Clearly signalling from the start that he disagreed with Mr Justice Flaux’s decision in the “ASTRA” that a payment of hire clause under a standard NYPE charter is a condition, Mr Justice Popplewell sets out a clear, lucid and historical overview of the authorities relating first to time charter withdrawal clauses and second to those cases concerned with the more general categorisation of terms as conditions and making time of the essence of the contract. An important factor in Mr Justice Popplewell’s overall conclusion that the obligation to pay hire is not a condition of the contract is the fact that a right to withdraw within a clause is not in itself determinative as to the status of the obligation to pay hire. Support is found in the Court of Appeal case of Financings –v- Baldock [1963]. This case relates to a hire purchase contract and is one where the Court of Appeal rejected an argument that a right to terminate for non-payment of hire meant that the obligation to pay hire was elevated to a condition.

Turning to the status of payment of hire clauses that do not have a right to withdraw provision, Mr Justice Popplewell considered that several reasons can be provided as to why it would not be classed as a condition.

Firstly, the very fact that an express right to withdraw a vessel is included in a charterparty would suggest that in its absence there would be no such right to withdraw. This in turn suggests that such a clause is to be regarded as an innominate term.

Secondly, as a general rule in mercantile contracts stipulations as to time of payment are not to be treated as conditions, unless a contrary intention is shown.

Thirdly, it is noted that a breach of payment of hire provision can carry with it a range of effects from the trivial to the more serious. This is indicative of such terms being treated as an innominate term. Taken at its most trivial, Mr Justice Popplewell saw it as inconceivable that parties would intend that a payment of hire a few minutes late would entitle the owners to “throw up a five year charter”.

Whilst the discussion and conclusion in relation to the status of a payment of hire term in a charterparty context will no doubt be the highlight of the case in the existing and coming commentaries, the judgment itself is lengthy and deals with a number of other interesting points. More notably, there is a discussion of what the appropriate test is for repudiation of late payments of hire.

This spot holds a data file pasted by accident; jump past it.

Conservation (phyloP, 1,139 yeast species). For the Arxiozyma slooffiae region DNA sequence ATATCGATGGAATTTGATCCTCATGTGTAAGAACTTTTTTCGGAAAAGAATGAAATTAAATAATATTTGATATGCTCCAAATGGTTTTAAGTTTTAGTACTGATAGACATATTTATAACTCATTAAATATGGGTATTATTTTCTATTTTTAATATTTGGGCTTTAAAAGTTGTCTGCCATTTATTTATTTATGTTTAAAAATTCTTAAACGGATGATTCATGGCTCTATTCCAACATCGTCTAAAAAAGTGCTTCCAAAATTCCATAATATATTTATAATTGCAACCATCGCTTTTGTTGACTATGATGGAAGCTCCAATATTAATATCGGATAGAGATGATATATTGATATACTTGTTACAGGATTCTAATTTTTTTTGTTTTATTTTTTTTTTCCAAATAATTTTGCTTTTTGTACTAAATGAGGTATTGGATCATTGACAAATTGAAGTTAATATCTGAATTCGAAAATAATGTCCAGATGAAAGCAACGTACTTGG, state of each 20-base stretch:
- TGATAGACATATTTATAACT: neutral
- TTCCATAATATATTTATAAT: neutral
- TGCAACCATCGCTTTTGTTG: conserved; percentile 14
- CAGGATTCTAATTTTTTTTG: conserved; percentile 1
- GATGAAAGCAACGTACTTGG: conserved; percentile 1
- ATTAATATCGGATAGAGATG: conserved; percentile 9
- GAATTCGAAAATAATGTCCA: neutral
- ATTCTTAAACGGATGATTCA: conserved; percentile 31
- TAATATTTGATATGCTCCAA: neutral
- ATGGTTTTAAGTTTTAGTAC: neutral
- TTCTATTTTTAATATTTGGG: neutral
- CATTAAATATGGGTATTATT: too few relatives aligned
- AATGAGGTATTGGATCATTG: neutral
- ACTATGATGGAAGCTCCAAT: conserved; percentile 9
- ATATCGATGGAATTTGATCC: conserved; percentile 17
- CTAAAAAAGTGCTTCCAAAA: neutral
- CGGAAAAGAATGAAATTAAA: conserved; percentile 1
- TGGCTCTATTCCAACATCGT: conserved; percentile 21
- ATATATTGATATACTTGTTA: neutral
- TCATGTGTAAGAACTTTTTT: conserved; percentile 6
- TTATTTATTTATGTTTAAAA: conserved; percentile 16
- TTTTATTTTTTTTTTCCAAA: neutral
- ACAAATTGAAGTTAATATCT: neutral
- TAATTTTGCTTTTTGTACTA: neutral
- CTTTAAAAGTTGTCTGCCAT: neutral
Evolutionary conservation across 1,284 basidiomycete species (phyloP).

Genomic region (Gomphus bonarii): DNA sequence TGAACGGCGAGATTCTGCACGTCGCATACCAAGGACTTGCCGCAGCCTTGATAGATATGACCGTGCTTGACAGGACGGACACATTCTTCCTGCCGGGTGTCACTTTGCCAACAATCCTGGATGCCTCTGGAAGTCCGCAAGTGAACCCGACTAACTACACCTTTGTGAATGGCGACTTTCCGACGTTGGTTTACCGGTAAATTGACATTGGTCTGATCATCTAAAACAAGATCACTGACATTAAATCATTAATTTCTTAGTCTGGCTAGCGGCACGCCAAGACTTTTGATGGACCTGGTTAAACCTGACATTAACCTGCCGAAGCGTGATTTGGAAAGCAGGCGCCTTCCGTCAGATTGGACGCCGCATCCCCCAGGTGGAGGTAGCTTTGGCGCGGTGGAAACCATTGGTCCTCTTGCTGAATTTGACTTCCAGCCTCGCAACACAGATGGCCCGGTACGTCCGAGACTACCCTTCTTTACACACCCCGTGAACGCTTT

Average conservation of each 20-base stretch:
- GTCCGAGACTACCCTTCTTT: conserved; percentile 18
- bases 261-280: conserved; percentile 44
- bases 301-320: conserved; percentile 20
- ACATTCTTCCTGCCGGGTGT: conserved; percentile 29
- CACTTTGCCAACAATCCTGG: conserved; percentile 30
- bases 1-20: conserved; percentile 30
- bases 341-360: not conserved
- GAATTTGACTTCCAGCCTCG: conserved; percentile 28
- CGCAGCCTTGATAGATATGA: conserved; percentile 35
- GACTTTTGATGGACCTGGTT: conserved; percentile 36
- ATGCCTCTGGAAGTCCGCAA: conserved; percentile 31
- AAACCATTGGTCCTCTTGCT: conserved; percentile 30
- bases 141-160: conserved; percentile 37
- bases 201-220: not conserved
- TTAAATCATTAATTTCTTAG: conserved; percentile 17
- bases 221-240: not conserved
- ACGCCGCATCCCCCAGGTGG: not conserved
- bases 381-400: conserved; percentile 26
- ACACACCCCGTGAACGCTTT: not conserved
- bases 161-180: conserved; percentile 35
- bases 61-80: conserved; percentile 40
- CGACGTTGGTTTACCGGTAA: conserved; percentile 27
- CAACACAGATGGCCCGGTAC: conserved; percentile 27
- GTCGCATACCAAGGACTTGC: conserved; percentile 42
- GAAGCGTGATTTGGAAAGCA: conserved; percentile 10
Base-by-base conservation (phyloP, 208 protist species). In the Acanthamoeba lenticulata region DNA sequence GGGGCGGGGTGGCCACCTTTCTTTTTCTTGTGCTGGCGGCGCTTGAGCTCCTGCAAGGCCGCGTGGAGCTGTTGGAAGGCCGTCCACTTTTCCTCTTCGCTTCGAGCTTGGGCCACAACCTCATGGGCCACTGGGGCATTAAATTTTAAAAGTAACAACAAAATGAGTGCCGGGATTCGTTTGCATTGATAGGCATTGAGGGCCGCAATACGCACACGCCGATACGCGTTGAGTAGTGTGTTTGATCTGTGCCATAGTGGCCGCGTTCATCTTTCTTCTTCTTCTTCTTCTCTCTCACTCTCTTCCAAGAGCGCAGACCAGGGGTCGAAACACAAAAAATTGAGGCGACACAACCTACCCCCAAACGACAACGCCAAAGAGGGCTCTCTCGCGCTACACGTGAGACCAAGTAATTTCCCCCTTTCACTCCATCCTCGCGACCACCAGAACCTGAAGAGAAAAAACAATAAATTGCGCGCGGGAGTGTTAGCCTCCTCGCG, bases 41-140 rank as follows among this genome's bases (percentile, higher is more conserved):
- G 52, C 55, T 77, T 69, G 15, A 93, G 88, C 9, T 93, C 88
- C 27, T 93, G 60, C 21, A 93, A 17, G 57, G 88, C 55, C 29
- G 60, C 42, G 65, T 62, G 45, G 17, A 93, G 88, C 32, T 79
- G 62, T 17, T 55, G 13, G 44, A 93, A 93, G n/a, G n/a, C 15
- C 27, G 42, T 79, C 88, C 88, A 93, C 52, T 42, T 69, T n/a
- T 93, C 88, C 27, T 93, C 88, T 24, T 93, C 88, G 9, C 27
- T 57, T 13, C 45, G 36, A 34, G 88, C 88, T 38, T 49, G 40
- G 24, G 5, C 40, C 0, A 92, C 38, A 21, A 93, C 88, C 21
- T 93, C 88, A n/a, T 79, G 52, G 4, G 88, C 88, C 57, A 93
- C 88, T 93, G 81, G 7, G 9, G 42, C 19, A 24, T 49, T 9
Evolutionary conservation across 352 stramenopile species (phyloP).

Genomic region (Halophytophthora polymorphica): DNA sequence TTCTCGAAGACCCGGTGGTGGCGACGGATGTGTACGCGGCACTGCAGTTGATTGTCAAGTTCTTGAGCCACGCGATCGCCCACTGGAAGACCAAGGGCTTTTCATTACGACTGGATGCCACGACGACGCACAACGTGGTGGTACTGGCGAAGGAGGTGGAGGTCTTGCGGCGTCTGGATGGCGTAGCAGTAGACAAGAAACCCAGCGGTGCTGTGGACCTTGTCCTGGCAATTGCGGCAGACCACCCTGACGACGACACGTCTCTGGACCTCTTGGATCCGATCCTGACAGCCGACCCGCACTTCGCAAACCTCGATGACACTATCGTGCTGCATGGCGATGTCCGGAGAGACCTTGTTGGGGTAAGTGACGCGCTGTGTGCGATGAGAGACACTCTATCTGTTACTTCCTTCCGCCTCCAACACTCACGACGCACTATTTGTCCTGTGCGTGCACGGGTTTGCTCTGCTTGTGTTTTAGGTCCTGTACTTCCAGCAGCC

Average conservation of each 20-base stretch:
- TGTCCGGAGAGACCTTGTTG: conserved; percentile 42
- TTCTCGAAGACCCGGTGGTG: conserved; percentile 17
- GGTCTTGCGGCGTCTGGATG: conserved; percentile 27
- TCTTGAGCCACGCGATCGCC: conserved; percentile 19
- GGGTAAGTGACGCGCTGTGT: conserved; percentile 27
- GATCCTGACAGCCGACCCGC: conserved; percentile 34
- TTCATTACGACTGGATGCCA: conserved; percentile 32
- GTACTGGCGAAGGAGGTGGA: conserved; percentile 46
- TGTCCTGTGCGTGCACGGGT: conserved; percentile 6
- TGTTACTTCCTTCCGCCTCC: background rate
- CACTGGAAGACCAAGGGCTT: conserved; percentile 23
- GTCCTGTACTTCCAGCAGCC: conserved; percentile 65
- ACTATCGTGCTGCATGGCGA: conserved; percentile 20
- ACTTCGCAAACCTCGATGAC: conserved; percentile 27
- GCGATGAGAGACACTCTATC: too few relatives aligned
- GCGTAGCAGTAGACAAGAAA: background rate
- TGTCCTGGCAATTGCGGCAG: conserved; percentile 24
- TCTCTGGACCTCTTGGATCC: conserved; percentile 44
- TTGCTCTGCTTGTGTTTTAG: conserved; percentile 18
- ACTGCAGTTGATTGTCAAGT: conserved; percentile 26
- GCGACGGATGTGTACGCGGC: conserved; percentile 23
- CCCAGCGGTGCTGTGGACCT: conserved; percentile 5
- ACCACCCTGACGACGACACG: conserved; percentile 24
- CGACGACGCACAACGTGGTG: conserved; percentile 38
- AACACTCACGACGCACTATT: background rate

The ultimate conclusion in the context of time charterparties is that the conduct of the defaulting party is all important. A comparison was drawn between a charterer who consistently pays late every 15 days so as to effectively always be in arrears of hire payment, and one who only makes brief and occasional delays; the latter not necessarily amounting to a repudiation.

Another interesting issue that is examined is the correct assessment of damages for wrongful repudiation of a time charter where there is no available market. Mr Justice Popplewell confirmed the views expressed in The “KILDARE” [2011] and The “WREN” [2011] that owners’ damages are to be assessed as against their actual earnings over the unexpired period. To the extent that such unexpired period covers future earnings from the date of the hearing and subsequent judgment, a notional daily rate of hire can be applied from evidence available to the court (in the instant case, Clarksons had produced figures in relation to this issue, which was noted could be used as a guide).

In summary, this judgment provides a number of interesting discussions on repudiatory conduct and damages in general. However, undoubtedly more press time will be focused on Mr Justice Popplewell’s authoritative and coherent commercial reasoning as to why the “ASTRA” was wrongly decided and why payment of hire clauses in a time charterparty context should be regarded as innominate terms (absent any express wording to the contrary).